Moving into a new house when you’re a kid holds a very peculiar mix of curiosity and fear. There’s the wonder of finding secret rooms, things your old house didn’t have, new hidden corners to use to stump your friends at the weekly game of hide and seek. There’s also the nervous feeling of waking up in an unfamiliar place, walking around in the dark and trying to find old places that don’t exist anymore.
But eventually, after a month or so, the place starts to feel like home. You start to know its quirks and idiosyncrasies intimately, and finding your way to the pantry or the guest room becomes effortless and routine. The map of the house becomes a part of your mind.
Metroid for the NES is a game that captures this feeling perfectly, and despite all of its flaws (and there are many), it still deserves to be played by anyone who fashions themselves a gamer.
At first, the game feels like it wants you to feel anything but at home. The planet Zebes consists of a giant labyrinth made up of identical rooms, confusing paths, and plenty of false dead ends. It’s dark, it’s scary, and it’s very disconcerting at first, largely because the game (smartly) gives you no map and no real directions to speak of. Instead of relying on a huge flashing arrow or a background voice ordering you to “KEEP UP WITH THE SQUAD”, (not that any games do that today…*cough* Call of Duty *cough*) you’re left to explore your surroundings the way anyone else stranded on a strange alien planet would. Carefully.
The creators of Metroid, of course, did this very purposefully, and spaced out the items you need to progress through Zebes with an almost scientific level of foresight and planning. Most of the time (that’s a heavy “most”, I know) you’ll still feel fairly lost while looking for the next item you need, like a pair of high-jump boots or an ice beam. However, by the time you’ve gone down a few wrong paths, died a few times, and discovered some hidden pathways and secrets, you’ll have somewhat mastered the area by the time you get to the necessary item or boss. You’ll feel at home.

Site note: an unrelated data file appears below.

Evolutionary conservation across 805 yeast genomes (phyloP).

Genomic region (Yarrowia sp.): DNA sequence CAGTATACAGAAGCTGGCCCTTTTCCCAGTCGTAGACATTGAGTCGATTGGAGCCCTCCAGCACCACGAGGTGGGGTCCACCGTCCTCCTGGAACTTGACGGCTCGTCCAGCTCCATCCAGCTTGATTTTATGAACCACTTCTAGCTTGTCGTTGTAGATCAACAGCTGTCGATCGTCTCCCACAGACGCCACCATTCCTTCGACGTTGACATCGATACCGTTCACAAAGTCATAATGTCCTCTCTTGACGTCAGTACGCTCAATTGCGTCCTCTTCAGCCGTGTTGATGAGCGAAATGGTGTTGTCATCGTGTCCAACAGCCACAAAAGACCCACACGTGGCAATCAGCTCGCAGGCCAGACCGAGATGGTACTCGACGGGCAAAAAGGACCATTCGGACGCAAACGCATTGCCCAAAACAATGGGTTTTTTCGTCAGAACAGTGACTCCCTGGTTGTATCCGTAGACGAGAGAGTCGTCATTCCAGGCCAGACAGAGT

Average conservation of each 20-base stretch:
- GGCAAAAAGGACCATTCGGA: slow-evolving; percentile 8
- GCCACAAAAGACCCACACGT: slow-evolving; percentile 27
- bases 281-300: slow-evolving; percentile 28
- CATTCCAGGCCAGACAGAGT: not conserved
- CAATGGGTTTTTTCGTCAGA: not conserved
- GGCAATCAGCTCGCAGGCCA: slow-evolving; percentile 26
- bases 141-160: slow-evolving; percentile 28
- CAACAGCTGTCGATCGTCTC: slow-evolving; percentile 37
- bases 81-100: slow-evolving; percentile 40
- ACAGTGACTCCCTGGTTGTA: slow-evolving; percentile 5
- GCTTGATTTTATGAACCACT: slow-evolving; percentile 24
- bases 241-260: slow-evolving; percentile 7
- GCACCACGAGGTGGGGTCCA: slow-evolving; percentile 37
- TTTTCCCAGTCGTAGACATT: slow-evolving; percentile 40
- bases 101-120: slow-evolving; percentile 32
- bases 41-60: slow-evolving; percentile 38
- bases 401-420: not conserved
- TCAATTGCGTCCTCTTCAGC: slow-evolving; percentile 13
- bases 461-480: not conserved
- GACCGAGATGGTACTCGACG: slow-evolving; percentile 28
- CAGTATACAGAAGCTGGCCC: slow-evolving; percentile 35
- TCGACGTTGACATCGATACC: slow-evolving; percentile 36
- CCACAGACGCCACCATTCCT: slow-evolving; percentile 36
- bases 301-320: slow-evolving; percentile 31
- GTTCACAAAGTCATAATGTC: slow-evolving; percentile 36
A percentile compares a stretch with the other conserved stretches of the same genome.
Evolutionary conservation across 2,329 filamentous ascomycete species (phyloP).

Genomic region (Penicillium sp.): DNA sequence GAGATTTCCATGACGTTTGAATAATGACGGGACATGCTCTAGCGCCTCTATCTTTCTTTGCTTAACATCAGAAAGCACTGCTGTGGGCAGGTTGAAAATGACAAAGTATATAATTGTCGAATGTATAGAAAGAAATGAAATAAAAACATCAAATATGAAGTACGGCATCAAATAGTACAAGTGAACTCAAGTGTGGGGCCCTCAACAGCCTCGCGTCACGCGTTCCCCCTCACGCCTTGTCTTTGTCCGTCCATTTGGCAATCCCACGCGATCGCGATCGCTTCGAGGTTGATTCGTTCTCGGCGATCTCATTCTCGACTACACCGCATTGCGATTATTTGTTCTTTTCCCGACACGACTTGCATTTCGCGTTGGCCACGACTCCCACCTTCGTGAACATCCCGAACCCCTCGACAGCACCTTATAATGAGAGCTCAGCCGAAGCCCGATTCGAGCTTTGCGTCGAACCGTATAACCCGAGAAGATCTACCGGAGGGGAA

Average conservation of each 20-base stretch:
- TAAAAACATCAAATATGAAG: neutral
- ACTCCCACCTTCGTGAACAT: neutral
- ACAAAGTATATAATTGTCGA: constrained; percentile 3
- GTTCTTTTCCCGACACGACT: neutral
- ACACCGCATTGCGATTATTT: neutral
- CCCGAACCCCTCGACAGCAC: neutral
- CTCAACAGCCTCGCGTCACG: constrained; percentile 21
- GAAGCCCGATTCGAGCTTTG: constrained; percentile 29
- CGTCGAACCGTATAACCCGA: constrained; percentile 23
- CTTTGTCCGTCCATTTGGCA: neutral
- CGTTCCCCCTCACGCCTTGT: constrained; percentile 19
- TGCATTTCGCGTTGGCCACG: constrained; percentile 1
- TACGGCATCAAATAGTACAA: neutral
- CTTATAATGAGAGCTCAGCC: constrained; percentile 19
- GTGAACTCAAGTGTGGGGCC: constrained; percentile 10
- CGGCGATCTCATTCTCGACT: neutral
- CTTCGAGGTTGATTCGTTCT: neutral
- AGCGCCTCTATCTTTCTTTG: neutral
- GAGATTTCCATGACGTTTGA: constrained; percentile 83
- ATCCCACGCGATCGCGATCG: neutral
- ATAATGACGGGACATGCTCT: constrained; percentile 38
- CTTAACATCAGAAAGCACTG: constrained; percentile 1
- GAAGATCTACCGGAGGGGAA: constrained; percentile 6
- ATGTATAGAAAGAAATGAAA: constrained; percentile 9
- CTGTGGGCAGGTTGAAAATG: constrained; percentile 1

This is something that few games have done as elegantly as Metroid, and it’s a concept that’s been more and more forgotten as gaming’s progressed into the modern age. When you backtrack in Metroid there’s almost always something new to find or an area you couldn’t previously explore, and those areas are specifically designed to stick out in your mind so you know to go back to them. By showing you an energy tank on a tall ledge that’s just barely out of reach (kind of like that cookie jar you couldn’t get to as a toddler, right?), then giving you high-jump boots later, you get that unbelievably satisfying feeling of “aha! I can go back there now! This planet is mine!”
In a very real way, by the time you’ve reached the end of Metroid, the planet Zebes really does feel like it’s yours. With the addition of some vary powerful items, the Screw Attack in particular, that make you feel nigh-invulnerable compared to what little you had when you started, the game’s forced memorization of its pathways and tunnels really make you understand the transition from alien planet to, well…home. Even Shigeru Miyamoto, creator of the Mario and Zelda series amongst many others, based the design of Zelda’s labyrinths and dungeons off of his childhood experiences of finding his way through the sliding doors in his house, a design choice which clearly made its way over to Metroid.
I’m not saying it’s a perfect game in any way. For all this game design brilliance, the developers made some choices that were absolutely atrocious, like allowing enemies to kill you while you’re moving through a doorway, or starting you with 30 health when you have enough energy tanks to hold 500. But for all those faults, the game’s worth playing for the sheer feeling of accomplishment alone, and for experiencing something few games can truly pull off: making you feel utterly lost and alone, and letting you find your way back again.